“There are plenty of machines here. I can befriend a vacuum cleaner.”
– Fauxlivia

With their mercury blood and their spinal data discs, shapeshifters blur the line between animal and machine. Like humans, they’re sentient, and they even have the capacity to develop complex emotions. Are they not, then, for all intents and purposes, human?

Take the shapeshifter impersonating James Van Horn, for example. His human-like emotional capabilities make it so easy for him to slip into Van Horn’s role as a senator and as Patricia’s husband that no one suspects anything is amiss. He interacts with children like any beloved old man would, and he has even formed an attachment to Patricia; the only data that Walter manages to extract from his corpse are the locations of hotels to which Shapeshifter Van Horn wanted to take Patricia for “their” wedding anniversary.

Because shapeshifters can form emotional attachments, it can be difficult for them to focus on their missions. Ray, a police officer, is actually a shapeshifter in disguise. Over the past four years, he has come to love his family and care about his young son. Newton wants him to shift into another body in order to carry out a theft at Massive Dynamic. Ray has no choice but to carry out the theft, but at great personal risk, he does so without switching bodies. He cannot bear the thought of leaving the life he has built with his wife and child behind. Unfortunately, it’s not a very intelligent idea. Newton knows that after such a brazen infiltration of the headquarters of a multinational corporation, Ray will eventually get caught, so he eliminates the rogue shapeshifter.

If mere machines can develop feelings, then how can Fauxlivia hope to prevent herself from forming attachments? Newton keeps telling her that she’s weak, that she’ll eventually become emotionally attached to the people Over Here. One could dismiss this as simple taunting, just like Newton did back in “Grey Matters,”  but he has a point. Fauxlivia is human, prone to developing the same attachments that other humans do. Her assignment involves getting close to Peter, and he has been at his most charming lately. How can she prevent herself from falling for this guy?

Ironically, the easiest way to do that is sex. For Fauxlivia, sex can be used as a distancing mechanism. It doesn’t require her to talk or “get real,” things which really require all her attention in impersonating Our Olivia. For sex, all she needs to do is get physical and let her feminine wiles take care of the rest. We’re not talking about making love here. This is just pure fucking, plain and simple.

To bring it back to the shapeshifters, imagine them having to keep up a ruse similar to Fauxlivia’s for multiple years. This brings to mind the awful thought of humans having sex with machines – try to scrub that one out of your brain – but it raises an important point: if shapeshifters are capable of human emotion, if they can integrate themselves into human society, if they can make love to humans, what, aside from their internal composition, distinguishes them from humans? When he made the shapeshifters, William Bell essentially created humans with metamorphic abilities. They’re not robots; they’re machines with souls.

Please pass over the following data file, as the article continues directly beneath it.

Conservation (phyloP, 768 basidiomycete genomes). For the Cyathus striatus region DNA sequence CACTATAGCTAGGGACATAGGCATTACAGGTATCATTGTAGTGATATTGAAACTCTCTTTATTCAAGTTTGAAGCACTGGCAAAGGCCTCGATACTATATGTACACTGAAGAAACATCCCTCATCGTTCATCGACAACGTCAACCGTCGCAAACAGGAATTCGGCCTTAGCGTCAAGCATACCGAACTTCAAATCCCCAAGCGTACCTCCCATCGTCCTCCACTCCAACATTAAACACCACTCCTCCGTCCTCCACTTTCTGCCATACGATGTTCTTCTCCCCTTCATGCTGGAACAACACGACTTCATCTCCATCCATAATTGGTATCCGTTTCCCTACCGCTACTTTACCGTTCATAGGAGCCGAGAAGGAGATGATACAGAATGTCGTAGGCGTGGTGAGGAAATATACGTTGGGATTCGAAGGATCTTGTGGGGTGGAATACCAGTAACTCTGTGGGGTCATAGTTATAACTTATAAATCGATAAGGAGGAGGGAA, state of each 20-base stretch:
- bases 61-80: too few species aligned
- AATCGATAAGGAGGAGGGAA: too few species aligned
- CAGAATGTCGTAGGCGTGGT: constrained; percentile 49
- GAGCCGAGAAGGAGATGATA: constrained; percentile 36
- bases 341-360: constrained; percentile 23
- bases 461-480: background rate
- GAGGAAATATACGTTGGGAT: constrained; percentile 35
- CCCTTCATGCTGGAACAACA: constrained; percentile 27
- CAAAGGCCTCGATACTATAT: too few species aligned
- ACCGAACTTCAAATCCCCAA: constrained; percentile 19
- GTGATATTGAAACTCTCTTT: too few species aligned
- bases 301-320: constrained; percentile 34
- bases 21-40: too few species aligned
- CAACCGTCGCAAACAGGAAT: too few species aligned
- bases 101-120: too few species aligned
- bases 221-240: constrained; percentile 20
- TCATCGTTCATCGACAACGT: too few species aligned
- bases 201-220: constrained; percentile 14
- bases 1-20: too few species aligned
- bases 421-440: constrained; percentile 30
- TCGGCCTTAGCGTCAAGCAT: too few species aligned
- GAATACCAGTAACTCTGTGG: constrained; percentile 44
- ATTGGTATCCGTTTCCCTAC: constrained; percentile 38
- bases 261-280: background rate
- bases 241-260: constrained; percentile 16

As much as Fauxlivia thinks she can set aside her feelings for this assignment, she can’t. She’s not a robot either. She can use meaningless sex to distract Peter for only so long. If her assignment lasts long enough, she might start to develop real attachments. In that way, she’s exactly like the shapeshifters who impersonated Van Horn and Ray. But there is one important difference: if she gets caught, she can’t shapeshift her way out of it.

For more information on the Fringe rewatch project, please click here.

This concludes the portion of the Fringe rewatch that I definitely wanted to finish before the season 4 premiere this coming Friday. I was tempted just to stop the rewatch project here because I’ve written reviews for every episode after this one, which you can find by searching the relevant episode name in the search box to the right. However, I think it’s valuable to write commentaries that aren’t totally clouded by my views of the quality of those episodes, if only to discuss some of the issues they raise without devoting text to criticizing their execution. For that reason, I’m going to continue writing commentaries for all the episodes up to and including the season 3 finale. I won’t be finished before season 4 premieres, but I’ll try to get some more done before then, and whatever I don’t finish will have to wait until slightly later. Until then, keep on “Fringeing,” and remember to tune into the season 4 premiere this Friday at 9 PM on Fox.